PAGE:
About ten years ago I read that binge drinkers in Hertfordshire were being offered the chance to reduce their fines in exchange for a place on an alcohol re-education course run by Hertfordshire Police. I was working in Hertfordshire schools and took the opportunity to ask a school’s Police Liaison Officer about this practice. I don’t know if this process is still in use. I’d be interested to hear from anyone who knows about this.
Young people issued £80 Fixed Penalty Notices were allowed to pay half if they attend the course provided by a local drug and alcohol agency. Police reported that this approach contributed to a dramatic fall in alcohol-related disorder.
I asked PC Luck ( not his real name) about the policy and its effectiveness. He explained how a pilot study had been so successful that it became policy for all Police Officers to offer the new sessions to young people as an alternative to a full fine. I asked what he thought of the practice. He said that actually his cousin had been arrested for being part of a group who were drinking and where some street violence had erupted. He said that although his cousin did not commit a crime herself, the experience of undergoing this re-education course had brought about a radical reduction in her own alcohol consumption. This was a result of her being asked to write down how much she drank each week, what it cost her and others financially, healthwise and socially.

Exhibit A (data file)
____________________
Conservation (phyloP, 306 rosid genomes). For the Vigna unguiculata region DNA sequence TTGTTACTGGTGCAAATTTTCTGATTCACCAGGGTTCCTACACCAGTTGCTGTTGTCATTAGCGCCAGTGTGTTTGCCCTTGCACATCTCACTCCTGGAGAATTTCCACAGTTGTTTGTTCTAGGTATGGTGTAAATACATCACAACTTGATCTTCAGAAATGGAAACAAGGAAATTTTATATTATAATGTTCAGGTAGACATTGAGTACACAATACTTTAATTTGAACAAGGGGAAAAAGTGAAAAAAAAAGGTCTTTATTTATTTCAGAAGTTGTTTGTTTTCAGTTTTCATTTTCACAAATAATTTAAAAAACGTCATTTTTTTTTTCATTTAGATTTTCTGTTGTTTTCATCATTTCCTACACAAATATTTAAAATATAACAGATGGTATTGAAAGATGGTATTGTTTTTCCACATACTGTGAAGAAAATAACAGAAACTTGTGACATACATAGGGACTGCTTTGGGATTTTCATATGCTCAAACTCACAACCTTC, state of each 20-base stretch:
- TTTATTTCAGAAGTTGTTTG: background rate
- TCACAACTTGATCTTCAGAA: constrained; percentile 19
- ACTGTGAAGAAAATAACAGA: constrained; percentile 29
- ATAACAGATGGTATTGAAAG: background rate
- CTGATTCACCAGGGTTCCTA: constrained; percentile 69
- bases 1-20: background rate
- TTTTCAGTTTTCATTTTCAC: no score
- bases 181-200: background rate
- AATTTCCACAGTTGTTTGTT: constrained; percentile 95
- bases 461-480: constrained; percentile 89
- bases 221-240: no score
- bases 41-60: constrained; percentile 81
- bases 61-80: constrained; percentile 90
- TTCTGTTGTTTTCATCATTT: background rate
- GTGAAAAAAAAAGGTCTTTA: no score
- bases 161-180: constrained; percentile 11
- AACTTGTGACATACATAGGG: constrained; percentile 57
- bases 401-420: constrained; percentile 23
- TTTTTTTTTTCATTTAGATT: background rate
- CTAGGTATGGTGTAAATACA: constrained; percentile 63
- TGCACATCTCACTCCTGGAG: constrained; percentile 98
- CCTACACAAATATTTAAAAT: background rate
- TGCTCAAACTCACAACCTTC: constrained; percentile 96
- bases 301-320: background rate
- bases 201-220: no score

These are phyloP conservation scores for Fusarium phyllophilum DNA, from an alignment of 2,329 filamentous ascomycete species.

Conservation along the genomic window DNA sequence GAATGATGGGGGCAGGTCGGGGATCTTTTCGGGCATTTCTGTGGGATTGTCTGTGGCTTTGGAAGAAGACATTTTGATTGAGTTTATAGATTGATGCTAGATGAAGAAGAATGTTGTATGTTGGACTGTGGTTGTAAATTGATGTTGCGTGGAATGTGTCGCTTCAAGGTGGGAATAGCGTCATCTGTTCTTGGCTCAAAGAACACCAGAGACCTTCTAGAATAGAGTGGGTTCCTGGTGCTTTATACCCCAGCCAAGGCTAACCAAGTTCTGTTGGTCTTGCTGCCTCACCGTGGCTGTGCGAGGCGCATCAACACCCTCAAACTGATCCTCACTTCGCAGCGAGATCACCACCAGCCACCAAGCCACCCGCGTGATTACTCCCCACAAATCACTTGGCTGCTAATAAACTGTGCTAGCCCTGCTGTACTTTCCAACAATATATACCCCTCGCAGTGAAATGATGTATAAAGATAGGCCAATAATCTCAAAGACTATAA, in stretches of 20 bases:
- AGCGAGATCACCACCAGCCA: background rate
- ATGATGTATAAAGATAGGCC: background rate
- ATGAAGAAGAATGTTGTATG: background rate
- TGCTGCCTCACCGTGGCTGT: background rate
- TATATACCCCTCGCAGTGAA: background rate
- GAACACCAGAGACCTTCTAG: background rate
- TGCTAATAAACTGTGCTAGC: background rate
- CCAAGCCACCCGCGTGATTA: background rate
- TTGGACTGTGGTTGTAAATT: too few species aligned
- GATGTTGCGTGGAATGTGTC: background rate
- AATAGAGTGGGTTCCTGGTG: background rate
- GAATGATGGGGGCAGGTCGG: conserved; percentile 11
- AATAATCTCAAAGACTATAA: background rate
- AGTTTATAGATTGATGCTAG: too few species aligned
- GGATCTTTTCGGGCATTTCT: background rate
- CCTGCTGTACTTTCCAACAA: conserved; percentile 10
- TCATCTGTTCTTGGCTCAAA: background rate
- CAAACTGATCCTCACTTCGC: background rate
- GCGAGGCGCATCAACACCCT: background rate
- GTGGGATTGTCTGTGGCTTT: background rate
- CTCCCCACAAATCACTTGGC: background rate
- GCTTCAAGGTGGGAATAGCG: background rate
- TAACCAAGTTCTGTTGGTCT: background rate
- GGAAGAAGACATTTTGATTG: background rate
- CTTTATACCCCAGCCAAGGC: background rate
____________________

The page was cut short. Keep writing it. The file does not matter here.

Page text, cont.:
There are a number of reasons why this new practice interests me:
- It shows that the use of self-assessment and evaluation is effective in behaviour change ( Glasser’s Reality Therapy follows a similar philosophy, using the WDEP questioning technique – more of this later!)
- Those who opted to take part in the programme did it for the money, not because they wanted to change their behaviour, so some would be at the pre-conceptual stage of the Cycle of Change, not ready to accept that they have a problem. This shows that such a programme can be effective for young people at this stage, for other problems, such as behaviour problems in school.
- I like the idea of offering young people the option of a punishment or an educational option. This gives schools the option of running a pilot of an alternative to Detention or Exclusion, for example, without the need to disband the existing system.
Although this story is from 2008, the issues are as relevant as they were then. The offer of a Speed Awareness course as an alternative to extra points on a driving licence has probably been taken up by you or someone you know, and the evidence is that this is more effective at changing driving behaviour than punishment. At the same time as the Highways Authority are offering this alternative and as Police are turning to person-centred policing to reduce youth violence, many schools are travelling in the opposite direction, as exemplified by the popularity of the ‘no excuses’ model for inner-city academies. Your comments please!